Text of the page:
With that in mind, below we break down five of the most important lessons for a GOP in search of those votes.
1. Improve the party brand
It seems like a given, but this actually matters more with Latinos than it does with other groups. That's because many more Latinos identify as "conservative" than as "Republicans."
In New Mexico, 47 percent of Hispanics say they're conservative, but just 28 percent say they are Republican or Republican-leaning independents. In Nevada, 40 percent are conservative, but just 22 percent have some affinity with the GOP. In Colorado, 38 percent are conservative, but 21 percent lean Republican.
In all three states, Mitt Romney got about all of the Latino Republicans, but none of the other Latino conservatives.
In other words, Republicans aren't only losing the vast majority of moderate Latinos; they are also losing lots of conservative Latinos to the Democrats. And that undoubtedly has a lot to do with the Republican brand's continued struggles.
"At the bare minimum, we should be able to get Hispanics who say they are conservative," said Resurgent Republic pollster Whit Ayres.
2. Wait for the Democrats to mess up
The fact that Republicans are losing Latinos isn't completely their fault. It's also in large part because Latinos have grown very fond of the Democratic Party.
While most recent polls show about half of all Americans giving the Democrats positive marks, at least two-thirds of Latinos in Colorado, New Mexico and Nevada view the Democrats favorably, and that number is 60 percent in Florida. Those numbers all track very closely with the percentage of the vote that President Obama and the Democrats got in each state this year.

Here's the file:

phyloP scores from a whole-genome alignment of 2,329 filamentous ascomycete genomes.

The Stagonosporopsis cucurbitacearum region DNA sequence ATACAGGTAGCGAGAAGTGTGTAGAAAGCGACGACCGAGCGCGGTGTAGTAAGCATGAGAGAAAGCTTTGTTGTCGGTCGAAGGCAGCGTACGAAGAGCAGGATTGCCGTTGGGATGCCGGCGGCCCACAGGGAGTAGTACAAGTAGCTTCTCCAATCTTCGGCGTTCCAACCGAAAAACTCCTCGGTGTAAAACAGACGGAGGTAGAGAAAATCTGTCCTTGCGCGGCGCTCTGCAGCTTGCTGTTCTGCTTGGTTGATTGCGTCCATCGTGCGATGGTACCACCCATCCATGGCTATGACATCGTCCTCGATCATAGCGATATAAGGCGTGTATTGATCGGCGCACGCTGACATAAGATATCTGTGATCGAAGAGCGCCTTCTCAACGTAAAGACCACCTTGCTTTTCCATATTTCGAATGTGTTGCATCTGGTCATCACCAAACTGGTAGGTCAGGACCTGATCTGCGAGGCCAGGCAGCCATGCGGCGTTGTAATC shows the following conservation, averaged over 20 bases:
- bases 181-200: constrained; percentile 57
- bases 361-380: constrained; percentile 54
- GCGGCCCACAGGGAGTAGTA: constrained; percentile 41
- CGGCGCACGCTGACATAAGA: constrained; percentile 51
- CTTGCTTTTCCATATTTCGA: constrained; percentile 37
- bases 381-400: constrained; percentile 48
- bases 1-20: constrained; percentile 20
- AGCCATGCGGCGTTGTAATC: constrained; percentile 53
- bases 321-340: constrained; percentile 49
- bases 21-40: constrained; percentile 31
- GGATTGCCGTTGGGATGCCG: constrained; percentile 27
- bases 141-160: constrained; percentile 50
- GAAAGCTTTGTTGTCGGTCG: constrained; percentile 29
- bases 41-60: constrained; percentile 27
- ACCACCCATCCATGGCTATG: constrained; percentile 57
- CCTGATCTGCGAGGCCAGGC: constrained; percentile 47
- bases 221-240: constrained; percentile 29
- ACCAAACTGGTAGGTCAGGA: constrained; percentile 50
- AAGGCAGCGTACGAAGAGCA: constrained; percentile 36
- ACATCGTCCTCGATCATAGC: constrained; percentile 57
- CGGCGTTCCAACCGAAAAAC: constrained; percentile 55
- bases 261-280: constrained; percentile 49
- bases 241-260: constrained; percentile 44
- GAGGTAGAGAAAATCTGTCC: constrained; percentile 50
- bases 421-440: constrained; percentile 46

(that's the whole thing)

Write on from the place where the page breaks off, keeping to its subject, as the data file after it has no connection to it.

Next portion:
Republicans can do all they can to woo Latinos, but if Latinos continue to view Obama and the Democrats so favorably, it will be very difficult to peel away large chunks of their votes.
3. Don't assume that Latinos are socially conservative
Many Republicans think that because the vast majority of Latinos are Catholic, they're socially conservative. Well, as with other Catholics, church doctrine doesn't necessarily translate to personal practice.
In fact, the poll shows significantly more Latinos are pro-abortion rights than anti-abortion rights in Florida (49-39), Colorado (53-38) and Nevada (51-38). And on Election Day, exit polls showed 52 percent of Latinos said they supported gay marriage -- a number higher than white voters.
Much of this appears to be because the younger generation of Latinos isn't nearly as socially conservative as their parents -- and young Hispanics are a huge part of the Hispanic vote.
"As the population of Hispanics gets younger, the more liberal they are on faith issues," said Jennifer Korn, executive director of the Hispanic Leadership Network, which is affiliated with the American Action Network. Korn also suggested that many evangelical Hispanics simply stayed home on Election Day.
Republicans have argued that Latinos should be on board with their social agenda, but that's not really the case anymore.
4. Do immigration reform -- now -- but don't expect a cure-all
Republicans have to get on board with reforming the nation's immigration system; party leaders acknowledge this. But it's a necessary-but-hardly-sufficient part of their outreach.
Immigration is very much a threshold issue for Hispanics. The poll shows about 30 percent of Latinos in all four states say agreeing with a candidate's immigration policy is a must-have, while the rest say they could get past that issue as long as most of the other issues line up.
So unless Republicans do some kind of comprehensive immigration reform, they are writing off nearly one-third of Latinos.
At the same time, many of those voters are undoubtedly predisposed against the GOP right now, and it's not clear that many of them would jump to the GOP after immigration reform is passed.
Instead, Republicans need to do immigration reform merely to have a chance at their votes. And it couldn't hurt with the rest of Hispanics, either.
5. Don't expect Marco Rubio to solve your problems
The Florida senator is the GOP's Great Latino Hope, but he doesn't speak to all Latinos.
In fact, Rubio has a 37 percent unfavorable rating among Hispanics in his own state, compared to 49 percent favorable. And in Colorado and Nevada, his favorable ratings are only slightly higher than his unfavorable ones.
Rubio is still an important voice for the GOP, but Republicans shouldn't assume that nominating him in 2016 or putting him out front in the coming years will automatically woo Latinos. It's hardly that simple.